Ice cream cures migraine? A delicious theory why it possibly does

cup of ice cream Ice cream a cure for migraine? (Image: Sandhya Raghavan)

In 2010, my family and I were on a road trip to Palani, Tamil Nadu. I am not a big fan of travelling and on that day, I had a nasty migraine. As my folks made a pit-stop along the way for refreshments, I made an uncharacteristic request for ice cream. I was as confused as my parents were; I have never been an ice cream fan and I am not to this day. For some odd reason, on that day, I felt nothing but only ice cream could put me out of my misery.

As my family snacked, I nursed a small cup of ice cream, managing one small morsel at a time. It was plain vanilla (or was it strawberry?), a single-scoop cup from a non-descript local brand.

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While eating, I found some relief in pressing the cold ice cream against the roof of my mouth. It was something that I did instinctively. Oddly, it had an ameliorative effect on the migraine. The pain retreated, leaving me stunned at my own discovery.

In the years that followed, every time I sensed a migraine approaching, I’d try to stave it off with a cold, milky beverage or an ice cream. Mostly, it would work.

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Does ice cream cure migraine?

But eating ice cream to cure migraine is not a new thing. The remedy had been around for a while. So sadly, I couldn’t take credit for inventing a delicious migraine cure. Here are some accounts I found online.

“If I take ice cream (vanilla, never chocolate because that can be a migraine trigger) and put a spoonful on the soft palate in my mouth, I can sometimes snuff out a migraine prodrome. The effect doesn’t last very long, but it is a very effective and tasty way for me to stave off the effects.”

“I try to give myself brain freeze, and hold ice cream or ice against the roof of my mouth, ice packs on my head, and heat packs on my neck and shoulders.”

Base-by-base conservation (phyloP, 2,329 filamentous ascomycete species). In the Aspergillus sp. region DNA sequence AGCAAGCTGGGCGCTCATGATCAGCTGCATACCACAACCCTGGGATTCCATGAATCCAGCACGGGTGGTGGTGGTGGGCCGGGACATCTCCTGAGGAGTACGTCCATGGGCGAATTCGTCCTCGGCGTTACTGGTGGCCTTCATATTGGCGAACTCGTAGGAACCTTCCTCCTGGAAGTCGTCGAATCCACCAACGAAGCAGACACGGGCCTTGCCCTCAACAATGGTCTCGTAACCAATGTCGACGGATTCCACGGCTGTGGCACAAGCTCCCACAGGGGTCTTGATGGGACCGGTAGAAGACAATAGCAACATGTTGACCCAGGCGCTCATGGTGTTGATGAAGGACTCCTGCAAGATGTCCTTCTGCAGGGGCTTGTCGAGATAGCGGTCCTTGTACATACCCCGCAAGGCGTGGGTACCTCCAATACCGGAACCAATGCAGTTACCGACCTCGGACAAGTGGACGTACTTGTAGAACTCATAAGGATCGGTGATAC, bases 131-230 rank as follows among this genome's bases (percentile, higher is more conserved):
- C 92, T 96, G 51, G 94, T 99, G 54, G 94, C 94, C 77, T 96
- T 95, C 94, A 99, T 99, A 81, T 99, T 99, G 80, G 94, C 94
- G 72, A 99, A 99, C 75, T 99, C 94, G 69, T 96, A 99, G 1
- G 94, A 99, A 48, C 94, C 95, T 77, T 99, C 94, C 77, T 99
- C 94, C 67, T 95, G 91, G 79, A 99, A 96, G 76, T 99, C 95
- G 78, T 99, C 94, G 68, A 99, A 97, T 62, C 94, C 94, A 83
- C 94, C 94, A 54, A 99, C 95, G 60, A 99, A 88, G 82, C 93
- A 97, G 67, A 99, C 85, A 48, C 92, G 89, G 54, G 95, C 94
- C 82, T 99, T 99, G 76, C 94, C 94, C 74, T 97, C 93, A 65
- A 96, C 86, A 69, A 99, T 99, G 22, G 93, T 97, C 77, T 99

“I hold ice cream or a popsicle or something up against the roof of my mouth, or towards the soft part near my throat if the migraine is traveling down my neck, and it’s like the cold takes away the “heat” of the migraine. I try to pair it with some drugs and caffeine if i can take it. In some cases this has been the turning point of a migraine for me.”

Is there a science behind it?

To understand how ice creams seemingly cure migraines, we should learn about brain freeze first.

Brain freeze is that unpleasant sensation caused while eating or sipping something cold too fast. It typically occurs when the food touches the upper palate or the roof of the mouth, which comprises a network of blood vessels.
Blood vessels constrict when they come in contact with anything cold and dilate when exposed to heat.

Although migraine is mostly an enigma, researchers think that cerebral blood flow has something to do with it. We typically get headaches when the blood flow to the brain increases.

Since the skull is a closed system, increased blood flow puts pressure on the brain, resulting in throbbing pain.

Here’s a possible theory. Eating or sipping on something cold makes the blood vessels above your soft palate constrict, reducing excess blood flow to the brain. Which could be a reason why you feel relief when you eat ice creams during a migraine.

Should you eat ice cream when you have a migraine?

There’s no clear science that validates this theory. So far, all we have are anecdotal accounts of ice cream as a migraine cure. However, I can vouch for the fact that ice cream tastes much better than ibuprofen or paracetamol.

Speaking strictly from experience, I’d say it wouldn’t hurt to try. But if you are lactose intolerant or diabetic or watching your weight, I suggest you try iced water instead.